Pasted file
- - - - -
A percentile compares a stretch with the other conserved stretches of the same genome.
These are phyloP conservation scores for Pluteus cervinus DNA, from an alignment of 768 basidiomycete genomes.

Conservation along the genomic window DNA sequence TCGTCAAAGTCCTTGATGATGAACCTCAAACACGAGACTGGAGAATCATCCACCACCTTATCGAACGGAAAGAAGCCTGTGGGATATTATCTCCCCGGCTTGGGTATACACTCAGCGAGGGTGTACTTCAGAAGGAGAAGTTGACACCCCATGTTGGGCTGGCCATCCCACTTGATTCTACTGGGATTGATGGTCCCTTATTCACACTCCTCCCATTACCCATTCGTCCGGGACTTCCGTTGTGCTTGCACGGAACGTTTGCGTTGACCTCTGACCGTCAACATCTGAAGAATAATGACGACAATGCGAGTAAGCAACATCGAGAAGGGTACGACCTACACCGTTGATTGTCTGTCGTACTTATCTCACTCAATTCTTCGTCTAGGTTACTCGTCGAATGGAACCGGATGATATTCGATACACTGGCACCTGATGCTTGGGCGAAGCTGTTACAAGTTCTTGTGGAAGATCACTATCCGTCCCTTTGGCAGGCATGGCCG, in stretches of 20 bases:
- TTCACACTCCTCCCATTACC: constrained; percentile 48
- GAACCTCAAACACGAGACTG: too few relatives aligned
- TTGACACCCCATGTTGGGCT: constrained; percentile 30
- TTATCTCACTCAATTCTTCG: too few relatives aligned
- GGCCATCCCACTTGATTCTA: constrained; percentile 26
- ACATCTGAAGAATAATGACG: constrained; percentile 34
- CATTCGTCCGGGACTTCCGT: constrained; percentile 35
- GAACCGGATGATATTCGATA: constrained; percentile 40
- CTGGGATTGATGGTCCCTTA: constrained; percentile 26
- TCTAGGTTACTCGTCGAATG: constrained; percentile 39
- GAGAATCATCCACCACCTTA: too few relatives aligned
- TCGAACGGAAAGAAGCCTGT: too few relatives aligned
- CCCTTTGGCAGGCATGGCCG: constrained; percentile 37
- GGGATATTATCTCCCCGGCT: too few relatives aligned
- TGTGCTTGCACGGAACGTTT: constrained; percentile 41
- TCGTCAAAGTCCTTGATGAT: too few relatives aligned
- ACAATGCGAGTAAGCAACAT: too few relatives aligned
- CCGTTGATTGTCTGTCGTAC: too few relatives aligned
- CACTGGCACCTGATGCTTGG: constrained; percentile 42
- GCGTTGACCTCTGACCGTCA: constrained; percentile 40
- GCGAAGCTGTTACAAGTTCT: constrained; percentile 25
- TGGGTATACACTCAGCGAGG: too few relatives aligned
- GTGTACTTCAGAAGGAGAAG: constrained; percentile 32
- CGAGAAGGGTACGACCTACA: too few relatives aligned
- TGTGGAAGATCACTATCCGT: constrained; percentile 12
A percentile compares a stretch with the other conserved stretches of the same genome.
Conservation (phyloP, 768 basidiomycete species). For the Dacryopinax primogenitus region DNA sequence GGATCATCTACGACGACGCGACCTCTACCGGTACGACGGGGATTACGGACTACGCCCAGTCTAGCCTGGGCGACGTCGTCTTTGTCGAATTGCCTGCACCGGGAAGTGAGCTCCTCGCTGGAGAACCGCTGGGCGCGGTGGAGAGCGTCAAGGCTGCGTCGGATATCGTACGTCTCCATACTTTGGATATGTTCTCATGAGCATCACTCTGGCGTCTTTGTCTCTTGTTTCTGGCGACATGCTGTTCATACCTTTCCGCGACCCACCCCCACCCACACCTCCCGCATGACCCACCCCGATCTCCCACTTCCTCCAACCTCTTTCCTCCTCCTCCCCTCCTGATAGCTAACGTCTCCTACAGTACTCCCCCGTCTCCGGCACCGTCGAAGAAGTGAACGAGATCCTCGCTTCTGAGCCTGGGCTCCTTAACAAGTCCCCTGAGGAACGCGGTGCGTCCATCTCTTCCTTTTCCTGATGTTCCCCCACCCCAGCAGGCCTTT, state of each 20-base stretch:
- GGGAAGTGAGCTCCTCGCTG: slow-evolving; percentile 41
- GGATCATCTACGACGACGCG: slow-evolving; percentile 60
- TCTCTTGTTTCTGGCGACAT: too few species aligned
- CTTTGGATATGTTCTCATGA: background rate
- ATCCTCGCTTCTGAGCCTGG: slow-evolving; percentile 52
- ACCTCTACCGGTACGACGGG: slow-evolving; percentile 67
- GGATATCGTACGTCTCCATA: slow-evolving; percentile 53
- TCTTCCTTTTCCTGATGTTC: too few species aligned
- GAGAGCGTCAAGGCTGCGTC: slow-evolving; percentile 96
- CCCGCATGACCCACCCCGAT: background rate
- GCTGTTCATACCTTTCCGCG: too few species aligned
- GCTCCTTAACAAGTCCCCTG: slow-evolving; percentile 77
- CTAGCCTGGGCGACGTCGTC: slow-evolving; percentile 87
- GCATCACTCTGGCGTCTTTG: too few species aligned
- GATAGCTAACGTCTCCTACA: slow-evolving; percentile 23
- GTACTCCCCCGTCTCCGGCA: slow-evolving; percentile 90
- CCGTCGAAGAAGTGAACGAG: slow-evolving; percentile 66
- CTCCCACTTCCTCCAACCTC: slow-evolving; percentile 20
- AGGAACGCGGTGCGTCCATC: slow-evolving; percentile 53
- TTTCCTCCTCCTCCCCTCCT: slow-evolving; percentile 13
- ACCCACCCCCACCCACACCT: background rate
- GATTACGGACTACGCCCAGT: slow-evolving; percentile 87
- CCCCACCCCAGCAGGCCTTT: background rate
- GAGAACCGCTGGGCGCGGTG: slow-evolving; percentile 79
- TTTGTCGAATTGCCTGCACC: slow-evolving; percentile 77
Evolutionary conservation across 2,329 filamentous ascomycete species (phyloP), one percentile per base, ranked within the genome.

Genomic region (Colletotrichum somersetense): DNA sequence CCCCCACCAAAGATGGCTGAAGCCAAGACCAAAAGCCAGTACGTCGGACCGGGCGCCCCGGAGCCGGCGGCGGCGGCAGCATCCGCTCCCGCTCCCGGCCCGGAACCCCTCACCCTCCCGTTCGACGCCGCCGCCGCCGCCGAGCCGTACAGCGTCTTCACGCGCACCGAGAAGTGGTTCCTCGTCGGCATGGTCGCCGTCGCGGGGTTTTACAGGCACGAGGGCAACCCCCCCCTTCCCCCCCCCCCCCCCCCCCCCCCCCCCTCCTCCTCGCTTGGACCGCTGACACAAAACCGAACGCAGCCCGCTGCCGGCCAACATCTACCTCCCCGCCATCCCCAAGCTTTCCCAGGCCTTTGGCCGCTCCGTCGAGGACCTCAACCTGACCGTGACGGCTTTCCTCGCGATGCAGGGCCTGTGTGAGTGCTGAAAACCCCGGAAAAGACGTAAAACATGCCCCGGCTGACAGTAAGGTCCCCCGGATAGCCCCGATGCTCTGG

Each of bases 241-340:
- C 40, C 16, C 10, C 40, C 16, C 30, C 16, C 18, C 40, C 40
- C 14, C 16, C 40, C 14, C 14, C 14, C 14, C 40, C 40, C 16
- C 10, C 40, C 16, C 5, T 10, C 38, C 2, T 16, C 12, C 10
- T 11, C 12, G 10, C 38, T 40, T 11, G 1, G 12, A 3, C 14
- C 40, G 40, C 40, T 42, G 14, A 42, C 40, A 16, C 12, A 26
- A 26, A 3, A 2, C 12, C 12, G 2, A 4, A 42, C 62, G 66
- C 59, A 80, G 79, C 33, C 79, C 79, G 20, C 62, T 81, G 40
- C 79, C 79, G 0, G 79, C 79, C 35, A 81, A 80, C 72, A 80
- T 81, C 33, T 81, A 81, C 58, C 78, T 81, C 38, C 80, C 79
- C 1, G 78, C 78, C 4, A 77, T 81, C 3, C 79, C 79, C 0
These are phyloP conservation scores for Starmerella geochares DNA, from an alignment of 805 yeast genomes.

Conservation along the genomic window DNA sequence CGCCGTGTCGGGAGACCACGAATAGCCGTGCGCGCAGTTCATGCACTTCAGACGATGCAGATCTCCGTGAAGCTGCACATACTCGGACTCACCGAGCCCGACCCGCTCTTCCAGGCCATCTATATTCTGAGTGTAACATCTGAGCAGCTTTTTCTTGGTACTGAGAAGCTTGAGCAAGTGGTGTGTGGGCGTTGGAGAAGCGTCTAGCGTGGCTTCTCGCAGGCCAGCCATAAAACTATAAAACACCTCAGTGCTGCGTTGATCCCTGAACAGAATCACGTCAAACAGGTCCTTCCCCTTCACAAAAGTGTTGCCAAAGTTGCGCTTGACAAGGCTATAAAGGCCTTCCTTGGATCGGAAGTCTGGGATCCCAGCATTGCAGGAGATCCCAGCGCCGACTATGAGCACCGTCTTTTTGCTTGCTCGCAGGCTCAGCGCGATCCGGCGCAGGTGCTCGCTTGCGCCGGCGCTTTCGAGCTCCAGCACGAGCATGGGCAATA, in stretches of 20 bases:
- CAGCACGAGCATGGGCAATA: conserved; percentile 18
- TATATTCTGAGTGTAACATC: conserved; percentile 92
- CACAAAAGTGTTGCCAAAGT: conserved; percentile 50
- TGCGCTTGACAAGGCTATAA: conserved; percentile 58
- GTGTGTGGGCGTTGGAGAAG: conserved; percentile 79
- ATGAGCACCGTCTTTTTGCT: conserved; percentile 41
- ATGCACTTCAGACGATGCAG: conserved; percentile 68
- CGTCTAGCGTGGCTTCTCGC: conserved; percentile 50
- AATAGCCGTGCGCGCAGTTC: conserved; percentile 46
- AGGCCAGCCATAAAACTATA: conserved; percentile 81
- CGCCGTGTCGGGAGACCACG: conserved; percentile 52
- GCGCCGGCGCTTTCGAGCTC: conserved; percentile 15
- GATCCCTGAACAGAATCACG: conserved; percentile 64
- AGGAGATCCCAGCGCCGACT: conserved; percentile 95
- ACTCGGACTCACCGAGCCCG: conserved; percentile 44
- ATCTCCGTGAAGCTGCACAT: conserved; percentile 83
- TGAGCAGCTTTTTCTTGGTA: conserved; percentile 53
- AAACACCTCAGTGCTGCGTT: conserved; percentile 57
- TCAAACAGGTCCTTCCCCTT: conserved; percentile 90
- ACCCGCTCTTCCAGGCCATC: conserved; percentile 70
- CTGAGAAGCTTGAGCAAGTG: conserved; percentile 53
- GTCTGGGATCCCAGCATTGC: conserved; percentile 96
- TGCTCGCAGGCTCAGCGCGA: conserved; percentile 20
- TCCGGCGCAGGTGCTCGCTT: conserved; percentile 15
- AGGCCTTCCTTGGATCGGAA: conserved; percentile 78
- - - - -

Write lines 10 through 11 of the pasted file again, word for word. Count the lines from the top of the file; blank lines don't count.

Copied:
- CATTCGTCCGGGACTTCCGT: constrained; percentile 35
- GAACCGGATGATATTCGATA: constrained; percentile 40